The second of Populus’s two twice-weekly polls is out this morning and has topline figures of CON 35%, LAB 35%, LDEM 9%, UKIP 13%. The Conservatives and Labour are neck and neck on 35% a piece. Tabs are here.

The last time we saw a poll without a Labour lead was MORI’s October poll last year. That one didn’t herald a great crossover, it was just a blip. You probably shouldn’t get excited about this one yet either – it could be a further narrowing of the polls, or could just be normal variation within the margin of error. Populus tend to show some of the smaller Labour leads anyway, probably as a result of their weighting scheme (Populus weight by party ID, in a similar way to YouGov, but weight Labour to a lower level of identification).

Meanwhile the daily YouGov poll for the Sun had topline figures of CON 32%, LAB 38%, LDEM 8%, UKIP 14% (tabs here). As ever, look at the polls as a whole, don’t make the error of looking more at the ones that give more unusual or exciting results.

On unrelated matters, nominations for the European elections closed yesterday and candidate lists were published, so I’ve updated the election guide part of the site with the full candidates: Scotland, North East, North West, Yorkshire, West Midlands, East Midlands, Wales, East of England, South West, South East and London.


269 Responses to “Populus – CON 35, LAB 35, LDEM 9, UKIP 13”

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  1. no crossover yet. populus clearly is the likeliest polling company to show this.

    The lie of the land is still with labour, however. Assuming a 2-3 point labour lead, the tories still need a lead of 3%+ to be the largest party.

    possible, but difficult in little more than a year.

  2. is there any conclusion one can draw from the frequency of polls outside the normal range?

    crap polling maybe, or it might speak to something in the circumstances making normally representative samples not representative.

  3. As I mentioned on the previous thread concerning this Populus poll, Scottish figures (as is so often the case) quite different from rUK. Labour lead over SNP 7 % with Tories a close third. MoE? Small sample?

    Wait and see……… but not good news for SNP

  4. This is a truly sensation poll which will send shock-waves through the political establishment.

  5. @John B

    Quoting unadjusted cross-breaks for Scotland? Bad form, old boy, bad form.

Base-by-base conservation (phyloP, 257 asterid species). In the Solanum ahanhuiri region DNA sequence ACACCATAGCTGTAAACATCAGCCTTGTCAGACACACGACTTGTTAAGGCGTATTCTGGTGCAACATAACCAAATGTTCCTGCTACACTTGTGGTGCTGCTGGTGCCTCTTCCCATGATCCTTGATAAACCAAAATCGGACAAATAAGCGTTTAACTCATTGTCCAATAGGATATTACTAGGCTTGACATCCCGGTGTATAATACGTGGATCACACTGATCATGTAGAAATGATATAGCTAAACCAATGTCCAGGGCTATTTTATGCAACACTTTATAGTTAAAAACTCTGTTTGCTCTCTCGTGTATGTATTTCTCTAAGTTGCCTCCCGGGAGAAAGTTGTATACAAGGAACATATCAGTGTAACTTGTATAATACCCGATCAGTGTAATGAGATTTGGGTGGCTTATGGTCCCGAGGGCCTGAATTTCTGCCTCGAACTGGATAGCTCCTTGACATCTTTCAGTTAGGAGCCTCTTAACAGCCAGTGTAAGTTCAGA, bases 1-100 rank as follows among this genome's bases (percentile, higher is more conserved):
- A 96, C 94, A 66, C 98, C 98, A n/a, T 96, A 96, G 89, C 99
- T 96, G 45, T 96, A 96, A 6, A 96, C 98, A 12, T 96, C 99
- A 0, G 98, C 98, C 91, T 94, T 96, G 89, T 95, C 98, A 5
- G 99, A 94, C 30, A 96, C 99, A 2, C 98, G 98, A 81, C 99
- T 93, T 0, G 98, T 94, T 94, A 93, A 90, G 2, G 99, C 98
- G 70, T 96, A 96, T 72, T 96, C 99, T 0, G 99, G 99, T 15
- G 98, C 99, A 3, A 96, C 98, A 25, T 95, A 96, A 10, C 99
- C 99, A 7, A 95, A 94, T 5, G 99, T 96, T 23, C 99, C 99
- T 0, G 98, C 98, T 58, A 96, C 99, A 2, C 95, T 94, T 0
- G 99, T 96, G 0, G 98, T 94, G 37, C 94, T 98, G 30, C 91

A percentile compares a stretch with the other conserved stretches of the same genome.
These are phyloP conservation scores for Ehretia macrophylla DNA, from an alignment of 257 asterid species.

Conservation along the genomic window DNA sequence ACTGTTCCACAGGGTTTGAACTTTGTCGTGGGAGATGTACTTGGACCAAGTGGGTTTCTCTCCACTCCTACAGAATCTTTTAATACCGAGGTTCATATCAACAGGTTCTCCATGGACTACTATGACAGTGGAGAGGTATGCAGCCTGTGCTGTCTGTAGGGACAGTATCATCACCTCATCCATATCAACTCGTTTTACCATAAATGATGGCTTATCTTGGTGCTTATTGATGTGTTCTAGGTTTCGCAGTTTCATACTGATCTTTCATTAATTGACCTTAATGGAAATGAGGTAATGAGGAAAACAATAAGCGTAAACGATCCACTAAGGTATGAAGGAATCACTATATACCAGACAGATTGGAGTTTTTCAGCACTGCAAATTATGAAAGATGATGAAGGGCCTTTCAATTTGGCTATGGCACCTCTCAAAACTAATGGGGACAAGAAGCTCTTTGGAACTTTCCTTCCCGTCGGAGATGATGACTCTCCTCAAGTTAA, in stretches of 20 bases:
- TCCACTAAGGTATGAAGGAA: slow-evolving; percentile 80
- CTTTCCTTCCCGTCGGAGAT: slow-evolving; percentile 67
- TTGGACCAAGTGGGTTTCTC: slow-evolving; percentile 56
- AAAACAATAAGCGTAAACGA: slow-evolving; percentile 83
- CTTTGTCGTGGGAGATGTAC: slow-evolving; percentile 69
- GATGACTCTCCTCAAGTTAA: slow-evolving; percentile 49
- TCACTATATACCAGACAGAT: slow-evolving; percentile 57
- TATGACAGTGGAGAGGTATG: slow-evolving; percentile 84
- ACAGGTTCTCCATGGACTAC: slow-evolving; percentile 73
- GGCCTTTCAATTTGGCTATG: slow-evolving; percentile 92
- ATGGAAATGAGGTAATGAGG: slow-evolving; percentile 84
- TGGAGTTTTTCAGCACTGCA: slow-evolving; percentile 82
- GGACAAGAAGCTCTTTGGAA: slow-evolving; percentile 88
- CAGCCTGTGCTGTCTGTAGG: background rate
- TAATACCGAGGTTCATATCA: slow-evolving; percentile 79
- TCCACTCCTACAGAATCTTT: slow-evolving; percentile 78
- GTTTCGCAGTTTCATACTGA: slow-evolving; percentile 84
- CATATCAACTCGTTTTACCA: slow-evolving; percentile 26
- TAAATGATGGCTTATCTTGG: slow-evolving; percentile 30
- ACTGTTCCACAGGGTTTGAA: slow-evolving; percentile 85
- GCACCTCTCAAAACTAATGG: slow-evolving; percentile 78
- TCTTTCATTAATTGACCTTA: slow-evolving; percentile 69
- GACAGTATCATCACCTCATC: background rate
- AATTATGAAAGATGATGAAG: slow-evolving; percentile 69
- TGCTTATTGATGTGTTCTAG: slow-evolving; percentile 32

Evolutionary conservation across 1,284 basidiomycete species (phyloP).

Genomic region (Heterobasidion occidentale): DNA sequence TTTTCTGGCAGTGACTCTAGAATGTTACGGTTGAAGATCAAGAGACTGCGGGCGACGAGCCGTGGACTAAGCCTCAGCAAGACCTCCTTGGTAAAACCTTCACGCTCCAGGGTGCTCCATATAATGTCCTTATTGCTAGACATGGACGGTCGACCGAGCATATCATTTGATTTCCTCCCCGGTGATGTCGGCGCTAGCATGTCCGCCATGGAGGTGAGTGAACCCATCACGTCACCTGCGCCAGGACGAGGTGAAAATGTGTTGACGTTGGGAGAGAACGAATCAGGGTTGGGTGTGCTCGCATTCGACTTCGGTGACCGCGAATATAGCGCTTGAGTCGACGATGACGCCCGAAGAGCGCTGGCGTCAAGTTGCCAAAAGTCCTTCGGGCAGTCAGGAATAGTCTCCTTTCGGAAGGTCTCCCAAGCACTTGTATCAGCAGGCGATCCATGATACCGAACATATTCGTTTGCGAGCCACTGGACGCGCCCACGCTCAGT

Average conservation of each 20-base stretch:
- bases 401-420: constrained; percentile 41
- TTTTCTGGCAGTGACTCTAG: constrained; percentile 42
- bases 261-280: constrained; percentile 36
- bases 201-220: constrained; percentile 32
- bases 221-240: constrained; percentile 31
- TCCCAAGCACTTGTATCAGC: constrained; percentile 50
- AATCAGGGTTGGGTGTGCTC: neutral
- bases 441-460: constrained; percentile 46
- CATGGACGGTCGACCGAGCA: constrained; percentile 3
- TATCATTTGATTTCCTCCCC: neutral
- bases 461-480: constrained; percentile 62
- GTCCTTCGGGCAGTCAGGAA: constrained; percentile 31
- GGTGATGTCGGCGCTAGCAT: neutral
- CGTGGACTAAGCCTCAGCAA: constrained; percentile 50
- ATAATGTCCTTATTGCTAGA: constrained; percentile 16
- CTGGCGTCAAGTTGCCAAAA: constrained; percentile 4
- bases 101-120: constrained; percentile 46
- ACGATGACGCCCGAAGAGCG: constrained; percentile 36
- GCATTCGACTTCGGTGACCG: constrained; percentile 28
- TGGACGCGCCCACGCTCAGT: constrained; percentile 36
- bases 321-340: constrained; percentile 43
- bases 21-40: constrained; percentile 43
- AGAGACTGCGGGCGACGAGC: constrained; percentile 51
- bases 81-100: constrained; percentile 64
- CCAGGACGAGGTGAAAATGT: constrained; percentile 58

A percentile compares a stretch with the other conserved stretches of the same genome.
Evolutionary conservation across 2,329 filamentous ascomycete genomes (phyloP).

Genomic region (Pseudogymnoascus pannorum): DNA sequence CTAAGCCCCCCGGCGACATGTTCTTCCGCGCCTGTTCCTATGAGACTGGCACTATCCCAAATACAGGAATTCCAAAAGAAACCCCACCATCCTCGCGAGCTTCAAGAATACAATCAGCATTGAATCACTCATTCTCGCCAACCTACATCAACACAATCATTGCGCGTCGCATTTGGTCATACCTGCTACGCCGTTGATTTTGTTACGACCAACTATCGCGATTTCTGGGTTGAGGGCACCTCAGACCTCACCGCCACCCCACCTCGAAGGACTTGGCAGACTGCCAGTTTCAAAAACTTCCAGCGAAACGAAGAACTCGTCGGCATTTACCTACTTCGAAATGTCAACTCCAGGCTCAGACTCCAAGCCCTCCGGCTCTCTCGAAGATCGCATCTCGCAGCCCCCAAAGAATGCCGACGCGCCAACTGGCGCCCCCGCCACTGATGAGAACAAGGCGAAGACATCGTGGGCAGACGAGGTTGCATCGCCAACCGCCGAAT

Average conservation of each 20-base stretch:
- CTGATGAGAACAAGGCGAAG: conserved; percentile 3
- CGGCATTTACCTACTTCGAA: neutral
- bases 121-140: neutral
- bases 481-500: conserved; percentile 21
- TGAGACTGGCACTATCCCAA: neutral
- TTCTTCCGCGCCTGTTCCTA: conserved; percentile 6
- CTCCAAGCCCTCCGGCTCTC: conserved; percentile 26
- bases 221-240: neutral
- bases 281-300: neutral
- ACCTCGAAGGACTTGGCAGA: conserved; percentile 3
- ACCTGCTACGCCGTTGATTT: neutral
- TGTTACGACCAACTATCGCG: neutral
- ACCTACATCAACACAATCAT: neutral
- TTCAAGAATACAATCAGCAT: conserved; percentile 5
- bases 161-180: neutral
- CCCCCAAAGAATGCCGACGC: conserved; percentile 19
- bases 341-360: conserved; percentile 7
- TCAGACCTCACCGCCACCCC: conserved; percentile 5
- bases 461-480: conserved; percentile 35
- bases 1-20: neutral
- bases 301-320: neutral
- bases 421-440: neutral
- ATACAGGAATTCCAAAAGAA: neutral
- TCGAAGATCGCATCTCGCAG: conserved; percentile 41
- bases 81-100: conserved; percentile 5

6. @ John: Sample size for the Scottish crossbreak is 185, so MoE is ±7.2. So I wouldn’t bother…

  7. Off topic, but did someone based in Spain try to view my site yesterday? Whoever it was got blocked, and that was a shame, so I’d like to rectify it. :)

  8. Some talk of the Greens on the last thread. Some time ago (1989? – can’t recall) Greens got 15% in the EU poll, and it was hailed as a breakthrough. Of course, it wasn’t, and all the excitement was for nothing.

    With UKIP this time, I do feel it is qualitatively different. The gestation period has been long and steady, there has been a far wider spread of results in by elections and local elections, and the media coverage is much more visible in advance.

    A couple of days ago Farage was in my region, and was the lead story on both main channels local news, top story in the regional press, and achieved a convincing level of other coverage in a traditionally unfriendly region. [That is, unfriendly to UKIP – we’re really canny folk up here in the main, if you can see what I’m saying].

    There are still big questions over how much of this UKIP support will carry through to 2015, but my suspicion is that a much higher level of support for UKIP than people thought possible in 2010 have developed, and solidified in the intervening years.

    The GE might still see them back on 5 or 6% nationally, but that extra coupe or three percent will have a big impact. I feel it could actually be a fair bit higher than this. The signs are that their vote will be highly targeted as well in specific constituencies, so I do feel that seat by seat results are going to provide a significantly bumpy ride for forecasters come election night.

  9. Does Statty have Spanish fans? Interested in UK polling? Who knew?

    ….

    maybe it’s the Catalan thing… interested in the outcome of Scots Independence!!!…

  10. @john b